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The Shotem' and Caughtem' Blog is the place to find the latest reviews and commentary on gear, destinations, conditions, events, and general knowledge to inform our readers and give our opinions to anyone listening.

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Thursday, 26 June 2014 22:01

Warm water fishing tactics and tips

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Warm water fishing brings out an abundance of Bait

With the holiday of our independence and the warming trend in temperatures across the country we felt it was a good time to start talking about warmer water fishing tactics.  Warm temperatures and an abundance of bait fish in the water makes the summer time a little more difficult for fishing.  However, they are there and still catchable.  Some might just need to switch their tactics a little.

As water temperatures warm different species of fish will move seeking cooler water temperatures at whatever the comfort level is for that particular species. Oxygen supply is also a factor since the warmer water typically holds less oxygen that fish need.

Facts about Pike and Trout Movements

People used to believe that northern pike lost their teeth in summer since they were difficult to catch. Now we know that this is not true. The pike just move to different locations such as much deeper and colder water where there may be openings in the weed beds for them to ambush baitfish.
In streams the trout will seek cover, cool water, and oxygen. This typically will be deep riffles or rapids or maybe a deep, shaded pool with a riffle at the head. These riffles provide aeration and trout typically will be in or just below the oxygenated water.

Warm water Stresses Fish Habits

Something we should be aware of is the effect of stress on fish in warm water. A trout that has fought for a long time in warm water often will not survive, no matter how carefully you handle and release it. At the very least, put away those darn ultra light rods – or better yet give them to some kids.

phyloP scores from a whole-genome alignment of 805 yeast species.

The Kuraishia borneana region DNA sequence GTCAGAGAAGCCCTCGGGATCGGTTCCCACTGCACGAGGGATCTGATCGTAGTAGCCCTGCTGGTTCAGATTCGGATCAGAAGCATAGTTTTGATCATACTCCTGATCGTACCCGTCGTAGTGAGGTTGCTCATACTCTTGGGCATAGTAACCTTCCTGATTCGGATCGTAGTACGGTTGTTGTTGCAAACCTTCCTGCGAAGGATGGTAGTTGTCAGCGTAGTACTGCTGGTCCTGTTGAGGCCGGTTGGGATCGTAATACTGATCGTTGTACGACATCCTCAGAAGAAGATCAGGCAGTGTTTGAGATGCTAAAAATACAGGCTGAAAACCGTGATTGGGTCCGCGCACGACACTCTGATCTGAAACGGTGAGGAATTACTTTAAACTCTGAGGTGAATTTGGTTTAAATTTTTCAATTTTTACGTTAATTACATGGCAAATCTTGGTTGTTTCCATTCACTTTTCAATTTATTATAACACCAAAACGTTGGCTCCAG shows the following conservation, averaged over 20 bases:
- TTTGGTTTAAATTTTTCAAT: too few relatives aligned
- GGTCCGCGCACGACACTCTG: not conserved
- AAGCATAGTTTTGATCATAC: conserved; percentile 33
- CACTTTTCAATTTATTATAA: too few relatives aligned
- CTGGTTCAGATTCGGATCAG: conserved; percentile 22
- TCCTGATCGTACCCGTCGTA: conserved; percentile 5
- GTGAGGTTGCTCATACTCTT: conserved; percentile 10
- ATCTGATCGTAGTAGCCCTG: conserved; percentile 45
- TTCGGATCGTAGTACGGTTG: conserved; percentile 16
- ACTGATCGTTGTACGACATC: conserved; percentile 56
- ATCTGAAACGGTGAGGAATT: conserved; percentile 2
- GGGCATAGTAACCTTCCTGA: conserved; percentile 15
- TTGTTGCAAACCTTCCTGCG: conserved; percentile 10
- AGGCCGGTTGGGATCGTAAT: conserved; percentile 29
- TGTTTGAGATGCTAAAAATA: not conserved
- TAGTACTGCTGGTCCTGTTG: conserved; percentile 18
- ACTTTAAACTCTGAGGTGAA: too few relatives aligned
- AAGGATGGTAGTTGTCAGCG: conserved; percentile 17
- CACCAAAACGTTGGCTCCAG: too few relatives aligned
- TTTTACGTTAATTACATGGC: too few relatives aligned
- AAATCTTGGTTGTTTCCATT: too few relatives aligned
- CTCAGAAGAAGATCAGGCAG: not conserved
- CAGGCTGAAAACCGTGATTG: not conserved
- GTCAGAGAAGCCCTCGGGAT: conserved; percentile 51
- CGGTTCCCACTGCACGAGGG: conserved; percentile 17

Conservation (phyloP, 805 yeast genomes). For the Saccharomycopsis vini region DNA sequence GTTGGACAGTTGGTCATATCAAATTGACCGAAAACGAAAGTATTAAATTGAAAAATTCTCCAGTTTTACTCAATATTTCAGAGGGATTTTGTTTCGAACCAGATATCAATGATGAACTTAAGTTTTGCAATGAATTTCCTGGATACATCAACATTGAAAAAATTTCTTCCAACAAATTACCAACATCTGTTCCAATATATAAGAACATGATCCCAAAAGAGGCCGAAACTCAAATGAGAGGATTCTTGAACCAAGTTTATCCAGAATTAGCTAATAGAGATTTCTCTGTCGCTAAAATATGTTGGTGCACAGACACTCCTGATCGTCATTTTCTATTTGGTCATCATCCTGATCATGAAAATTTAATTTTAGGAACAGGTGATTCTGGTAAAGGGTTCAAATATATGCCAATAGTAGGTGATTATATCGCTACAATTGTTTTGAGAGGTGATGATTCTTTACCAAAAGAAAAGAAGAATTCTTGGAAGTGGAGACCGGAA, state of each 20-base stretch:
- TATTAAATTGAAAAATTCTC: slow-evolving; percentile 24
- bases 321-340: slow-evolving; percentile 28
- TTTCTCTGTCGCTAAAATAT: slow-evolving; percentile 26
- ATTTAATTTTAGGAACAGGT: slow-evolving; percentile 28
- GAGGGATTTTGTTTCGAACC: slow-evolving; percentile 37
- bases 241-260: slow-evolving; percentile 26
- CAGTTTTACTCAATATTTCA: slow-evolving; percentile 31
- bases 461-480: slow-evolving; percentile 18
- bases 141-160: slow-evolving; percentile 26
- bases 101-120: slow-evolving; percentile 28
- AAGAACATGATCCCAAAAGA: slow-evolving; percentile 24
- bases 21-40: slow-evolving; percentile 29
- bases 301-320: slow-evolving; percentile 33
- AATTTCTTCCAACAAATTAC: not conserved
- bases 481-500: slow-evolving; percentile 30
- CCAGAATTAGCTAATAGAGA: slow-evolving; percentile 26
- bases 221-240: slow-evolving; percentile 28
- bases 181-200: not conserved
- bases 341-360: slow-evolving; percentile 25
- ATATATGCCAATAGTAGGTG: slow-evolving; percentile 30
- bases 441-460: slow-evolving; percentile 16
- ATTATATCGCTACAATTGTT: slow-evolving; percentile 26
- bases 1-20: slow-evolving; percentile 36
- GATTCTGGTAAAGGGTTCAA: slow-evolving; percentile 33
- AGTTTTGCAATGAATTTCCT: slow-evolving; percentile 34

Many trout anglers avoid fishing and stressing out trout in small or medium streams. Instead they concentrate on larger waters like West Canada Creek which may be cooler and more oxygenated. Many fishermen do not bother to fish for native trout under these conditions, but concentrate on the waters where much of the fishing is put and take anyway.

Bass will also seek cooler water. For smallmouth bass this usually means deep water along some rocky structure where they move up in evening to feed. Deep water tactics such as live bait, jigs, or jigging spoons are usually best.

Largemouth bass will move deeper for cooler water, although they tolerate warmer water than smallmouths. They will usually seek shade from the bright sun by holding deep in cover such as dense weeds during the daylight. Plastic worms rigged weedless, sinking worms, or drop shot rigs with Berkley “Gulp” minnows may be your best bet. Top water lures in the evening are effective and fun.

Even though bass are hardy fish that are used to warmer waters, their chances for survival are greatly diminished when kept out of water for long in this warm weather. Fight the fish quickly, and if at all possible unhook it while it is still in the water. Using circle hooks which tend to hook a fish in the edge of the lip makes it easier to quickly release a bass.

Of course anglers are still taking some nice salmon, steelhead, and brown trout on Lake Ontario. But it is easy for salmon and trout to move a little bit deeper or further from shore and be in colder water. Check fishing reports on FishNY.com or lakeontariooutdoors.com for the latest depths, lures, etc.
For increased fishing action try fishing during periods of low light or even at night. Trout fishing at dawn or twilight is your best bet. Fishing for big brown trout at night can be an exciting and rewarding experience. Trout fishing on a rainy day is usually good.

Night Fishing can Increase Success for Predatory Species

Night fishing for bass is great since the action is often at its best and you can take them using surface or shallow water lures and tactics. Instead of battling weeds, try fishing after dark with poppers, chuggers, and other top-water lures. Know your waters and fish over relatively shallow weed beds.
The fish usually are not where you found them in May and regardless they are wary or lethargic. But adjust your tactics and you can still find fun and action. It sure beats the alternative of watching “reality shows” on TV.